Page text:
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It is well known that every positive integer is the sum of at most four perfect squares (including $1$).

But which positive integers are not the sum of four non-zero perfect squares ($1$ is still allowed as a perfect square) ?

I showed that the numbers $2^k$ , $2^k\cdot 3$ and $2^k\cdot 7$ with odd positive integer $k$ have this property. I checked the numbers upto $10^4$ and above $41$, no examples , other than those of the mentioned forms , occured. So my question is whether additional positive integers with the desired property exist.

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  • $\begingroup$ Another formulation of the question : If $n>41$ is an integer and $n=a^2+b^2+c^2+d^2$ has no solution in positive integers, must $n$ be of the form $2^k$ or $2^k\cdot 3$ or $2^k\cdot 7$ with odd positive integer $k$ ? $\endgroup$ – Peter Jun 9 '18 at 13:51
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page 140 in Conway's little book, $$ 1,3,5,9,11,17,29,41, \; 2 \cdot 4^m \; , \; 6 \cdot 4^m \; , \; 14 \cdot 4^m \; . $$ The proof is on the same page, with preparatory material in the previous few pages.

The first detail: any number $3 \pmod 8$ is the sum of three squares, meanwhile they must be odd squares, therefore nonzero. The square of any number that is divisible by $4$ becomes $0 \pmod 8.$ As a result, any number $6 \pmod 8$ is the sum of three squares, as $ (2A)^2 + B^2 + C^2,$ where $A,B,C$ must be odd squares, therefore nonzero.

10 June: Second detail: if $x^2 + y^2 + z^2 \equiv 0 \pmod 4,$ then $x,y,z$ are all even. This means that $12 \pmod{32}$ is the sum of three nonzero squares. Same for $24 \pmod{32}$

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  • $\begingroup$ @JamesArathoon I transcribed incorrectly. I put in a link for a pdf, you can check page 140 yourself. Believe I have it now. $\endgroup$ – Will Jagy Jun 9 '18 at 18:17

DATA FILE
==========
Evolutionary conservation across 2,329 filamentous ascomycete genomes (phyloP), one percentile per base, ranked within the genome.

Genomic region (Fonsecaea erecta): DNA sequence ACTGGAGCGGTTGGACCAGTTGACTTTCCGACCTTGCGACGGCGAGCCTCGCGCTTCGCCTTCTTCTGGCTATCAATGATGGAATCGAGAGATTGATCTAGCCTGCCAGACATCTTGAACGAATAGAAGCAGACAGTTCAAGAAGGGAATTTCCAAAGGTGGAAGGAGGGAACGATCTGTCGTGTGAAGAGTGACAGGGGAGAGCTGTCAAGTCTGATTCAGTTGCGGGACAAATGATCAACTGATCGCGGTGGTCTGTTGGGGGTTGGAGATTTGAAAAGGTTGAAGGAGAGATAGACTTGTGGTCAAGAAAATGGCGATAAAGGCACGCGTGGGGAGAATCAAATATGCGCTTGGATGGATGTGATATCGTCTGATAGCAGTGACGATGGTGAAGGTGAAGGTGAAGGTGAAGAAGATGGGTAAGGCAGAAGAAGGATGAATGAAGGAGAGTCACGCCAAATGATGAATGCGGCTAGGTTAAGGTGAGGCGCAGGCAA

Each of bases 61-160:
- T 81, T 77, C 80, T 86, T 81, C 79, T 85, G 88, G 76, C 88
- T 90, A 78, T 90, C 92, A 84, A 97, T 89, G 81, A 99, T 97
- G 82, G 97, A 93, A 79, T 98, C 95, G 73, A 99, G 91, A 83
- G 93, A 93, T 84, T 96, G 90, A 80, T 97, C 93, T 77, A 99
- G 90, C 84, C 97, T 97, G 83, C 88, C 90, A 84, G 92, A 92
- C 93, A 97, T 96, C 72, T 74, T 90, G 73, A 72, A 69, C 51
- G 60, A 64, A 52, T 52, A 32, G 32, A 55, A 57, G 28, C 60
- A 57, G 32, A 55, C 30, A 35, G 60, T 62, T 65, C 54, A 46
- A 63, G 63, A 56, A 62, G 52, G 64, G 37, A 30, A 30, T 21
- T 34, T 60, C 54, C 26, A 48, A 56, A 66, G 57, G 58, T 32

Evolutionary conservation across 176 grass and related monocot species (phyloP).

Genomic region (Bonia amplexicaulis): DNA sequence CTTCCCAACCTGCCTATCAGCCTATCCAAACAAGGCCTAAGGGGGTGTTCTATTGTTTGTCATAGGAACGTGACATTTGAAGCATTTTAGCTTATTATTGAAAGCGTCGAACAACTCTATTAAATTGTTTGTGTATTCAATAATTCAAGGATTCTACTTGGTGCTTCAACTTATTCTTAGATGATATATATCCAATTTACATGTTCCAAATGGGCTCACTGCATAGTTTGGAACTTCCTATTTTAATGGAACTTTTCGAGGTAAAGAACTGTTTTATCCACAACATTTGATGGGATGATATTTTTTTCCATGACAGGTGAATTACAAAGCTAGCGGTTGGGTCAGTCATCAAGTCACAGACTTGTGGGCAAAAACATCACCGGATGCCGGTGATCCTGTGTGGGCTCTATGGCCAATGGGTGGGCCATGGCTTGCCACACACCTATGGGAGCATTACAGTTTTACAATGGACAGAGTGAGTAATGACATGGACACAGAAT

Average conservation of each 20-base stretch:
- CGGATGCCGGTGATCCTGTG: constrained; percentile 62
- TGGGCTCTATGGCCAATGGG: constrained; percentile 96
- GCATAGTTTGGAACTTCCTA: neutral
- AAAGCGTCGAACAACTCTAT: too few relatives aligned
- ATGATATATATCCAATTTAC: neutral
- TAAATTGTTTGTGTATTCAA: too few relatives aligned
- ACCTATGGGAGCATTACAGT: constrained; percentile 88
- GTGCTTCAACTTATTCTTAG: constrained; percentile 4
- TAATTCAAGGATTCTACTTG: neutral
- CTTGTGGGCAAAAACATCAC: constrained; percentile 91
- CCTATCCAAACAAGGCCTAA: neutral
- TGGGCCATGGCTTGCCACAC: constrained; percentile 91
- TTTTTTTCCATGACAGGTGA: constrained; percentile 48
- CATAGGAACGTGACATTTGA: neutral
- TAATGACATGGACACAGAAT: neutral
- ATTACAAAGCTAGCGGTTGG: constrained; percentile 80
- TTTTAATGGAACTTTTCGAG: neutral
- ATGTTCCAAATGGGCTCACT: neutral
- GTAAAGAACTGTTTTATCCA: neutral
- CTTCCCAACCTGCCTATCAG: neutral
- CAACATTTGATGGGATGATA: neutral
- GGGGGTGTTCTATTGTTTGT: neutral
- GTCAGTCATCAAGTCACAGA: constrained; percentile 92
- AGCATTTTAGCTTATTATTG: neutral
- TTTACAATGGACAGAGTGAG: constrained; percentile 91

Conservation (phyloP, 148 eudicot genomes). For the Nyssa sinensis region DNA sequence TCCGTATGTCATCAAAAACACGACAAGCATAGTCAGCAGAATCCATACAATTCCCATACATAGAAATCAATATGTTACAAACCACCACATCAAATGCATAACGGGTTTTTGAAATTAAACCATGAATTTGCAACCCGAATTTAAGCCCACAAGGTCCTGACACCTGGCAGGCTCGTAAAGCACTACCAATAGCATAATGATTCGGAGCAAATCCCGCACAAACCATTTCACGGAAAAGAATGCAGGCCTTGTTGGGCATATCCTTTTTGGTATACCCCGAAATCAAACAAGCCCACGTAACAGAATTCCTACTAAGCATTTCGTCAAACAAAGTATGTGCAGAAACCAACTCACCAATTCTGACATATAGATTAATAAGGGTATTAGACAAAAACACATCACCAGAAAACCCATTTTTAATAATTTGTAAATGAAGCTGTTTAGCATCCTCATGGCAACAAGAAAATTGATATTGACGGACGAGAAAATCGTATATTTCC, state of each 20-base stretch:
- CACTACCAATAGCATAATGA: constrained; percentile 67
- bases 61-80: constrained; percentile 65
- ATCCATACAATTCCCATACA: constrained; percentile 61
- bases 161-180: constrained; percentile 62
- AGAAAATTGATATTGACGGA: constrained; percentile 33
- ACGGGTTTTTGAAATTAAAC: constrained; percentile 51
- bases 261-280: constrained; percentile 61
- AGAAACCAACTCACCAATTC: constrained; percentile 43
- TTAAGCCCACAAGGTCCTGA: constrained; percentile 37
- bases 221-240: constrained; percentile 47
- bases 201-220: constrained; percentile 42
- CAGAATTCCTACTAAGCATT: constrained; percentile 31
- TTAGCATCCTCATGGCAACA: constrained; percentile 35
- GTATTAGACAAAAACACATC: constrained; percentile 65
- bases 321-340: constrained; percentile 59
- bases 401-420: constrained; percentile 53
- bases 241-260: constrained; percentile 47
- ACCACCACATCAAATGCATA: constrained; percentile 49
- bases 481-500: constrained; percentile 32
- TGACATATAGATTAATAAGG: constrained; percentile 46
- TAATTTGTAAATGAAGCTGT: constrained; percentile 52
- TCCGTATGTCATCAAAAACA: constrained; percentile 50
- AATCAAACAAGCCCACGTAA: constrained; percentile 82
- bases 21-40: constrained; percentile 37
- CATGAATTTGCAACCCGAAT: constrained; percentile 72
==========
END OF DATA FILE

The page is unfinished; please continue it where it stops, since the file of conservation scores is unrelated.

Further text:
• $\begingroup$ Thanks for correcting transcription. All the primes listed are the sum of 2 or 3 non-zero squares. In the case of the largest 3 primes above, 17, 29, and 41 they are the sum of both 2 and 3 non-zero squares. The proof shows that any prime larger than 41 must be the sum of 4 non-zero squares, even if that prime is the sum of both 2 and 3 non-zero squares. $\endgroup$ – James Arathoon Jun 9 '18 at 18:34
  • $\begingroup$ Thank you. So every other number can be expressed as the sum of four non-zero squares. $\endgroup$ – Peter Jun 9 '18 at 20:07
  • $\begingroup$ @Peter yes. I put a link to a pdf of Conway's book. You would like the first chapter, he defines the Topograph method, which becomes especially useful when trying to find all solutions $(x,y)$ to $A x^2 + B xy + C y^2 = N.$ Recently you were asking about finding all solutions to $x^2 - k y^2 = n,$ the topograph is the responsible way to do that. $\endgroup$ – Will Jagy Jun 9 '18 at 20:14
  • $\begingroup$ @WillJagy Sorry, I looked at page $140$ , but I didn't find where the key for the proof is. Please help! $\endgroup$ – Peter Jun 9 '18 at 20:38